Like Oranksy and Marecek's (2009) subjects, some of the boys actually seemed to appreciate being policed. As described earlier, Rico asked Robby Ray to police and correct his fluid dance style. In another example, on Suite Life, Cody recreated a country fair to cheer up Bailey, who was homesick (S1, E19). Bailey's ex-boyfriend, Moose (played by Hutch Dano), came to visit during the fair. Moose--a hegemonic character, as implied by his name--beat Cody at every single game, including arm-wrestling, bobbing for corncobs, and "even something cerebral, like chess." Cody confided in Zack that he was worried Moose would win Bailey too. Zack sneered, "If the next competition is whining like a girl, you're gonna win by a mile!" Cody said, "Ok slightly harsh, but I guess I needed to hear that. I'm going to show Bailey that I'm ten times the man that Moose is. Right after I floss." He flossed his teeth and said, "Ow. Floss burn!" The audience laughed.
Gender Crossing: Boys in Drag
On the shows, a common comedic ploy involved dressing male characters in women's clothing. Sometimes boys would just appear in women's clothes momentarily. For example, on Suite Life, Cody tripped and fell into a rack of clothes in a boutique (S2, E5). When he stood back up, he wore a pink feather boa. He immediately took it off, but not before the audience laughed. On another episode, Woody opened a package from his morn to find a muumuu, which she accidentally sent to him instead of his sister (S 1, E19). Zack saw him holding it up and quipped, "Nice dress Woody. Really brings out your eyes." Neither incident was central to the story line. They were just gratuitous episodes of unintentional gender crossing.
Other times, drag was integral to the plot line. For example, on iCarly, the kids asked Spencer to help them solve a problem, and they needed him to wear a disguise (S2, E12). Carly asked Spencer, "What size dress do you wear?" Without missing a beat, Spencer replied, "10, why?" His quick response implied that Spencer wore dresses frequently. Spencer dressed as an old woman and went out to try to help the kids. While he was out, an old man mistook Spencer for a woman, asking "Hey, you come alone?" Spencer dismissed him, but the old man persisted: "Hey baby. Let's go get some chicken pot pie!" Spencer said, "I don't care for pot pie. Run along." Someone recognized Spencer, who protested, "I'm just a busty old woman!" The old man reappeared, leering, "You're not too old for me!" He grabbed hold of Spencer. Spencer angrily removed his wig, revealing his gender. Shocked, the old man ran for the police. Spencer replaced his wig, but the old man returned, dragging the police behind him saying, "That's the one. That's the man lady." Spencer said, "No, I'm a simple old lady." He was escorted from the building.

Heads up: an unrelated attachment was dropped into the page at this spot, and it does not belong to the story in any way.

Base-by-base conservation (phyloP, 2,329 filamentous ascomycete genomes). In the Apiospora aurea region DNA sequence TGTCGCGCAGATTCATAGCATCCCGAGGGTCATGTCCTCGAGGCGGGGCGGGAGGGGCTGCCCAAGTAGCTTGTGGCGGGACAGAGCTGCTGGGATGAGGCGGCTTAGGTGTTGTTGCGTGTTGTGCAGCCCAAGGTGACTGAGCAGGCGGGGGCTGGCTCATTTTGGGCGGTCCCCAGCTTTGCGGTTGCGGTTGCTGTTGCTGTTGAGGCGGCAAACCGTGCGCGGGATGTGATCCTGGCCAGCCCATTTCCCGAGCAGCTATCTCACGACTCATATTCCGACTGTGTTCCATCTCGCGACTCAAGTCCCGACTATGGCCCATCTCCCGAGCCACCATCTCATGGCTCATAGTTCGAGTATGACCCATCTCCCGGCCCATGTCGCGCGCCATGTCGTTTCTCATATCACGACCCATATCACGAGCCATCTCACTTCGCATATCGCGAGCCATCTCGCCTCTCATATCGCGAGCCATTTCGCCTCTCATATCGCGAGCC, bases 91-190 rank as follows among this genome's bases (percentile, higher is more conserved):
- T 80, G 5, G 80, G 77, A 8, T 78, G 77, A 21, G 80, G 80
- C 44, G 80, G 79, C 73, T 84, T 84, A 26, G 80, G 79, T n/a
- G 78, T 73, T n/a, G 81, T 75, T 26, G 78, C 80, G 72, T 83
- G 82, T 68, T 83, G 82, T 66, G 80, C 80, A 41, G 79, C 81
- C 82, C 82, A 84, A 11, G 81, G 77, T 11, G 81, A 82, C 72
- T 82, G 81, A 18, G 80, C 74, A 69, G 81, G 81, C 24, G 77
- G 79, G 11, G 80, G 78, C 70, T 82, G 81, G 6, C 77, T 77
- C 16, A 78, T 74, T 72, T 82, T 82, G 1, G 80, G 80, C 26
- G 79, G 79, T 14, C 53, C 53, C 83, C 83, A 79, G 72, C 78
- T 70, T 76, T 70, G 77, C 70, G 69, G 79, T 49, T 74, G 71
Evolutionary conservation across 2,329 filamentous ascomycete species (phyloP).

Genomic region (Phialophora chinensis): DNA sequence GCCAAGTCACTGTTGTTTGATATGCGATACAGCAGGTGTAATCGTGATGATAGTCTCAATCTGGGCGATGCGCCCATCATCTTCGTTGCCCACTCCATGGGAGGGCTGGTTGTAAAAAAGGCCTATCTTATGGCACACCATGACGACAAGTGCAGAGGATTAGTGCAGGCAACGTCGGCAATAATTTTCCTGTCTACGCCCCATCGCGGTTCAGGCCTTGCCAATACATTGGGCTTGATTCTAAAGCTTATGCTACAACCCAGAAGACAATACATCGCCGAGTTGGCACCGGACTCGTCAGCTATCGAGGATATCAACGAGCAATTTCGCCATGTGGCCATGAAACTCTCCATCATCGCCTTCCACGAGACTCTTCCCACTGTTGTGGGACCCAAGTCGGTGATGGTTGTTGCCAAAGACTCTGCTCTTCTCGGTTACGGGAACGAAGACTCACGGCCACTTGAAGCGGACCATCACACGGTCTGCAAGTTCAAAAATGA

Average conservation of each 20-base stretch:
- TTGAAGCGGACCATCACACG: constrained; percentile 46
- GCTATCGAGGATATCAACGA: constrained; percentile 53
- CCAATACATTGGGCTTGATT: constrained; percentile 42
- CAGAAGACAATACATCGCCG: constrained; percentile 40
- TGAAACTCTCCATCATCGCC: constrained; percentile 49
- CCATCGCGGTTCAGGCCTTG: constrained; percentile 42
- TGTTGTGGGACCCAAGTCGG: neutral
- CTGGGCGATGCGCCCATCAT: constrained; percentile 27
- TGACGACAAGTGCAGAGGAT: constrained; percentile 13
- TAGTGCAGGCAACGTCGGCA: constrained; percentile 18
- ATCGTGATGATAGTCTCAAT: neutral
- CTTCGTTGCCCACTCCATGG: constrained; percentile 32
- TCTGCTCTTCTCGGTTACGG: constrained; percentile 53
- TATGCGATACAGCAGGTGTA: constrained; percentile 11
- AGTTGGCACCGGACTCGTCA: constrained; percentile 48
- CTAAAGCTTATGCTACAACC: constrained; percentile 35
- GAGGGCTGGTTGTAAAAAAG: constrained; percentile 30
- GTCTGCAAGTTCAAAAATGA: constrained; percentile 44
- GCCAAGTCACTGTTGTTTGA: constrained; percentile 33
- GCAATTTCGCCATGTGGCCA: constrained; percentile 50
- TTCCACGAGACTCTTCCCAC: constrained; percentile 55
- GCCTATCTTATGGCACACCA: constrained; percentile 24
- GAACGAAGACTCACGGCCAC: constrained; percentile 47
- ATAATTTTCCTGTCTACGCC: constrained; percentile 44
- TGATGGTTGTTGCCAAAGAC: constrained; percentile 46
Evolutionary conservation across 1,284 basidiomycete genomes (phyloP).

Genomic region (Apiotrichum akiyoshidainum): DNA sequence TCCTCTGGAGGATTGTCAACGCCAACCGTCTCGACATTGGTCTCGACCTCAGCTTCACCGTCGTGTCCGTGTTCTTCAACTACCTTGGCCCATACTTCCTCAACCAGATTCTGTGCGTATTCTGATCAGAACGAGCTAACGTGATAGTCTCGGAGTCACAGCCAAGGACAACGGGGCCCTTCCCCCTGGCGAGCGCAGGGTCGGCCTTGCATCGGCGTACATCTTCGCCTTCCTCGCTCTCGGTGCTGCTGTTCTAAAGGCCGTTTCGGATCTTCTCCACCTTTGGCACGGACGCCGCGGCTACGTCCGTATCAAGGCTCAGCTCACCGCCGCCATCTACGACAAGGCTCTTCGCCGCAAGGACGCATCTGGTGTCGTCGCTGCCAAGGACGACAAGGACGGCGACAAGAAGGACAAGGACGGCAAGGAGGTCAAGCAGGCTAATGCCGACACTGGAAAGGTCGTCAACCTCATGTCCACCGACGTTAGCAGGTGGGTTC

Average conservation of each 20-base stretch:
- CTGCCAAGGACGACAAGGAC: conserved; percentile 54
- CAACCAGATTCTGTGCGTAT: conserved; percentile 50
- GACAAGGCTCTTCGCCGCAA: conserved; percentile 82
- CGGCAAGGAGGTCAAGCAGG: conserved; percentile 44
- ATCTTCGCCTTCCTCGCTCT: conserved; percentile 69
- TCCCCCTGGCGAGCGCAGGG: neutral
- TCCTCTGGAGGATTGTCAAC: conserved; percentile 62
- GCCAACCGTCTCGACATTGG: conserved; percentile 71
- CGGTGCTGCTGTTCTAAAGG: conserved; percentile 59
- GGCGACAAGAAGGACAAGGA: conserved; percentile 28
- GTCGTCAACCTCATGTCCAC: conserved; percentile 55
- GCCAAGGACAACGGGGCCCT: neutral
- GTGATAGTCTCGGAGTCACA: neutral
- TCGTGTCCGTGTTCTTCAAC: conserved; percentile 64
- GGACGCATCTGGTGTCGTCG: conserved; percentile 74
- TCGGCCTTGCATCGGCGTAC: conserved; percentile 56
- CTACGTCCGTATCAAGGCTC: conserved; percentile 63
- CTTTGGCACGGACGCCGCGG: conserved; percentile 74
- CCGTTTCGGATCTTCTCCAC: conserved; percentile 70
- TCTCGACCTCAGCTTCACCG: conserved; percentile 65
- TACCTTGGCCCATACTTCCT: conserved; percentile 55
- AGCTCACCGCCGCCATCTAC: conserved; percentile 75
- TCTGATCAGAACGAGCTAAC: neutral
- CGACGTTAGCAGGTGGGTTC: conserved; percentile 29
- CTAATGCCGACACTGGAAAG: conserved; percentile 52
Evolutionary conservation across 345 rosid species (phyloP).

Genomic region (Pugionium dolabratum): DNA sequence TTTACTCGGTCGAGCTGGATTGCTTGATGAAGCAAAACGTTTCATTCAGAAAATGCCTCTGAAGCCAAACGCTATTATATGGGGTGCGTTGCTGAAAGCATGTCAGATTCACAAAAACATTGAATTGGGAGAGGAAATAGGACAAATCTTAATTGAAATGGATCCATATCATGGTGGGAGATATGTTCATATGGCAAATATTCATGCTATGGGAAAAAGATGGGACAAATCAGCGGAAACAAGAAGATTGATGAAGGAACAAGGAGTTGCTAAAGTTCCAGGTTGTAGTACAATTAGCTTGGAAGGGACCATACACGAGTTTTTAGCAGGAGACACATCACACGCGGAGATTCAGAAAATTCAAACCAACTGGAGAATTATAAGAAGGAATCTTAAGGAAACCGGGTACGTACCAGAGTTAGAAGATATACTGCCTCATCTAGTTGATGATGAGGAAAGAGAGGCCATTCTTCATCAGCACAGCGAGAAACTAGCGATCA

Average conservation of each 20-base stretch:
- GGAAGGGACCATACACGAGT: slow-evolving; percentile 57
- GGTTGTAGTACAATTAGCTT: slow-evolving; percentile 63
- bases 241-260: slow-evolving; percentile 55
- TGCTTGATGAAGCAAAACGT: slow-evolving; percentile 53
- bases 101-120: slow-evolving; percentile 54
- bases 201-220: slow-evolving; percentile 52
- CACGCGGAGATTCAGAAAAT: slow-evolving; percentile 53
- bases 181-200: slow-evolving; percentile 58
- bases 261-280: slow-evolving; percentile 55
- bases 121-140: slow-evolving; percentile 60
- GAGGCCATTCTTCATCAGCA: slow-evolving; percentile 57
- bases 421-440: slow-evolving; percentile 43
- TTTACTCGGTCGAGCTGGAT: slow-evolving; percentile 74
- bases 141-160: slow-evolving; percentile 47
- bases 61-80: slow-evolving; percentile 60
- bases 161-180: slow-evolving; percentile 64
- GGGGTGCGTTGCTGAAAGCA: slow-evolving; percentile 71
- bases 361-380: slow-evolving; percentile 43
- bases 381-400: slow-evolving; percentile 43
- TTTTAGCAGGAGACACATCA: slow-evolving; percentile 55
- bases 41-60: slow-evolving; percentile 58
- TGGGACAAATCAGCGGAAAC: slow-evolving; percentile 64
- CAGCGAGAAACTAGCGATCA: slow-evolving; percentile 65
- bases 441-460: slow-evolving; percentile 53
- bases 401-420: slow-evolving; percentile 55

On Hannah, Jackson avoided his chores by flirting with a girl on the beach (S2, E27). When he saw his father looking for him, Jackson tried to hide from him. He borrowed the girl's sunglasses and hat:
Girl: "What are you doing?"
Jackson: "Having fun, being my own man." He raised his voice a couple of octaves and said, "Let's talk like girls! Oh those are nice shoes where'd you get 'em, they're so cute!"
Robby Ray: "Excuse me, ladies?"
Jackson: "Not interested! Taken!"
Robby Ray: "Uh, Jacksina, can I have a word with you?"
Jackson, in his own voice: "Hey Rob-o! [To the girl:] That's my roommate. Probably needs to borrow some money. Why don't you wait over there, I don't want to embarrass him [to Robby Ray:] like he's embarrassing me!"
Robby Ray: "Oh yeah, said the guy in the floppy sunflower hat with the girly glasses!"
Taylor and Rupp (2003) argued that the spectacle of drag challenges the binary conceptualization of men and women as polar opposites. Drag operates outside of masculinity and femininity, "troubling" gender and sexuality by undermining people's perceptions of what is natural. In this way, drag is a form of social protest. On these television shows, drag did call attention to the gender binary, but not so as to undermine the naturalness of gender. Drag was not counter-hegemonic, but a comedic tool for ultimately re-inscribing the binary. Drag made a spectacle out of crossers not to celebrate them, but to punish them. Spencer's women's clothes put him in the position of being objectified by a strange man. Amusing because it bent heterogendered boundaries, this incident also communicated that even old women must fend off unwanted advances by men in public, and that men can be sexually predatory at any age. The scene changed once Spencer took off his wig, and the old man called the police. Spencer was no longer desirable, but became a threatening "man lady." Spencer was escorted away, and the message communicated was that crossing is deviant if not illegal. Equilibrium was restored, and the binary was re-naturalized.